Demand to transform non-standard collateral for use at swaps clearinghouses is set to grow as new rules take effect for the $601 trillion over-the-counter derivatives market, according to CME Group Inc. (CME)’s Craig Donohue.
Under the Dodd-Frank Act passed last year, investors who buy and sell swaps must post collateral at clearinghouses for most trades. Many swaps users will have to post riskier securities to third parties on derivatives trades in order to receive eligible collateral to pledge. Clearinghouses such as CME’s now accept cash, government bonds and agency debt as collateral to back positions.
“There will be a need and a value for the collateral transformation services,” Donohue, chief executive officer of CME said today during a panel discussion at the Futures Industry Association annual conference in Chicago.
The types of accepted collateral may need to be expanded as thousands of new users seek to back trades. While cash and government securities will always be the least costly way to pay for margin, some who want to pledge “three chickens and an old Ford” will find it more expensive to have non-standard collateral transformed into acceptable form, said Jeffrey Sprecher, chief executive officer of Atlanta-based Intercontinental Exchange Inc.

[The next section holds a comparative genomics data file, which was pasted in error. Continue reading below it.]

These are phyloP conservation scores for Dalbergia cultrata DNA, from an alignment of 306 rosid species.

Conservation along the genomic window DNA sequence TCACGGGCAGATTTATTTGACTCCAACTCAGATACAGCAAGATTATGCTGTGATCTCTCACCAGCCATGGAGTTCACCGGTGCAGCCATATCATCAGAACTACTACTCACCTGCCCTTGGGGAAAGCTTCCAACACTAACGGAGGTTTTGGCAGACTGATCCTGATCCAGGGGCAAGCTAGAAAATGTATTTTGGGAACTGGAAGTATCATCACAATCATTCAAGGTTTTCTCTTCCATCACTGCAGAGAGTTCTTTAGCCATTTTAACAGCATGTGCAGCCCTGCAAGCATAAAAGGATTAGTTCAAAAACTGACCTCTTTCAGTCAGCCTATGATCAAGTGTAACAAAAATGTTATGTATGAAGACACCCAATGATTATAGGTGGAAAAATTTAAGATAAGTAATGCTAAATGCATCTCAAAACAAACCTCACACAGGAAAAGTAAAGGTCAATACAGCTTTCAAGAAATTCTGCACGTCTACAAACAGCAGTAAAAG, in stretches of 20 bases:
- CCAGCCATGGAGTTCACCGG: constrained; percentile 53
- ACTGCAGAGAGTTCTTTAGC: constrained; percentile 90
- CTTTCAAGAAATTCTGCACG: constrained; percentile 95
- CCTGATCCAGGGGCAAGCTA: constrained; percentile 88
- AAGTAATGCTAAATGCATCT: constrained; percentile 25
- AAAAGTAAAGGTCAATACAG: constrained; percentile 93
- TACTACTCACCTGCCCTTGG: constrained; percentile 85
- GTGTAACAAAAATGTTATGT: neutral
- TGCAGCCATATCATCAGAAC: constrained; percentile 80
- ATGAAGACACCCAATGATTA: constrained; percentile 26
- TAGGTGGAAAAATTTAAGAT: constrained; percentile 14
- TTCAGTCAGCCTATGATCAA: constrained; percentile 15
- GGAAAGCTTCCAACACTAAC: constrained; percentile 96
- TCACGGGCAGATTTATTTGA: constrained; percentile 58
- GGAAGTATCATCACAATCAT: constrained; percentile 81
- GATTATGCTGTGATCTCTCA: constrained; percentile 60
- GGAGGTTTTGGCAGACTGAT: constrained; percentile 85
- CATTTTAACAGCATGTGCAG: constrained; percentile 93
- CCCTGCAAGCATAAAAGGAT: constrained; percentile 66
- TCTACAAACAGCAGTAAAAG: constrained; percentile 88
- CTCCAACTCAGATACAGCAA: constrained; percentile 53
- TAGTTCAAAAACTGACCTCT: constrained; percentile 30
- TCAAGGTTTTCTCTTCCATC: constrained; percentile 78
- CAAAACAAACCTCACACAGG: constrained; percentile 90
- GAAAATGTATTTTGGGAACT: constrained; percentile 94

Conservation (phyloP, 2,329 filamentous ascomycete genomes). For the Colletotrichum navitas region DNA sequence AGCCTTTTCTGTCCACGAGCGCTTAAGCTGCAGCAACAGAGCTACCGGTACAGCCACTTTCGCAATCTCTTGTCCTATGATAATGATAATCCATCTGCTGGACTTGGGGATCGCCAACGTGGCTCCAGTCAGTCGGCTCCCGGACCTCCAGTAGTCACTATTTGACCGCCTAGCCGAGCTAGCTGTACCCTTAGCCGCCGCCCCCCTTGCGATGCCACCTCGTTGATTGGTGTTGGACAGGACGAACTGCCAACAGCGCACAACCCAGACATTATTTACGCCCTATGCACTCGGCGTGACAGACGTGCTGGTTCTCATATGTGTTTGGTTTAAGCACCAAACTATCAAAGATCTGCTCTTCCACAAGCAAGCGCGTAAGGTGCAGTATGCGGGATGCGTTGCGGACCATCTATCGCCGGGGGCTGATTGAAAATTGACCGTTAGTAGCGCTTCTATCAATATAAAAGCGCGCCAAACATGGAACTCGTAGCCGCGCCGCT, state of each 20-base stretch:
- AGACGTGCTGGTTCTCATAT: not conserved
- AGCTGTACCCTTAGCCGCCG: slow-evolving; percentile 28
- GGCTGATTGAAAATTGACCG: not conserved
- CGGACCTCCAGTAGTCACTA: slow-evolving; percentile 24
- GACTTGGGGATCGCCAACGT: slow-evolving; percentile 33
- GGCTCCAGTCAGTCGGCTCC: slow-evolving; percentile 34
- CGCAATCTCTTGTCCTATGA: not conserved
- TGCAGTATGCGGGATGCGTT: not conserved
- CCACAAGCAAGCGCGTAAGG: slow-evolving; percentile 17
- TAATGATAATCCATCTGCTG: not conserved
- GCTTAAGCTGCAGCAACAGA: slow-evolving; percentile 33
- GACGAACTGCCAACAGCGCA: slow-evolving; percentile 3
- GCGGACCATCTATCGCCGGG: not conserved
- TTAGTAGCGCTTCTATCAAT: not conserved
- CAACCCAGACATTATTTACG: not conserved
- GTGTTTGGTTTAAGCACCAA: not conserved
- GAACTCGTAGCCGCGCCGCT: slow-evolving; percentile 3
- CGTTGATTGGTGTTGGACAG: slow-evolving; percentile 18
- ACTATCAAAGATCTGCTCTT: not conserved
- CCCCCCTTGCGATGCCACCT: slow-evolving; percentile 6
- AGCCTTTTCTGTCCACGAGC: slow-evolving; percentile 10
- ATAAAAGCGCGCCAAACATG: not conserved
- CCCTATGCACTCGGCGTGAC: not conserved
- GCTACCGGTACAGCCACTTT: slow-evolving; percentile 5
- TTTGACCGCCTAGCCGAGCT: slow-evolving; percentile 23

The demand has created a “cottage industry” of firms and units within banks that will charge a fee to hold securities or other assets for investors in return for acceptable margin, said Richard Prager, managing director and head of global trading for BlackRock Inc. (BLK)
Users in the interest-rate swaps market, the largest OTC derivative asset class, may need at least $1.4 trillion in new margin payments under the Dodd-Frank rules, research firm Tabb Group said in a report yesterday.
Donohue joked on the panel that Sprecher’s assessment of non-standard collateral could use some adjusting.
“I immediately thought four chickens made more sense,” he said.
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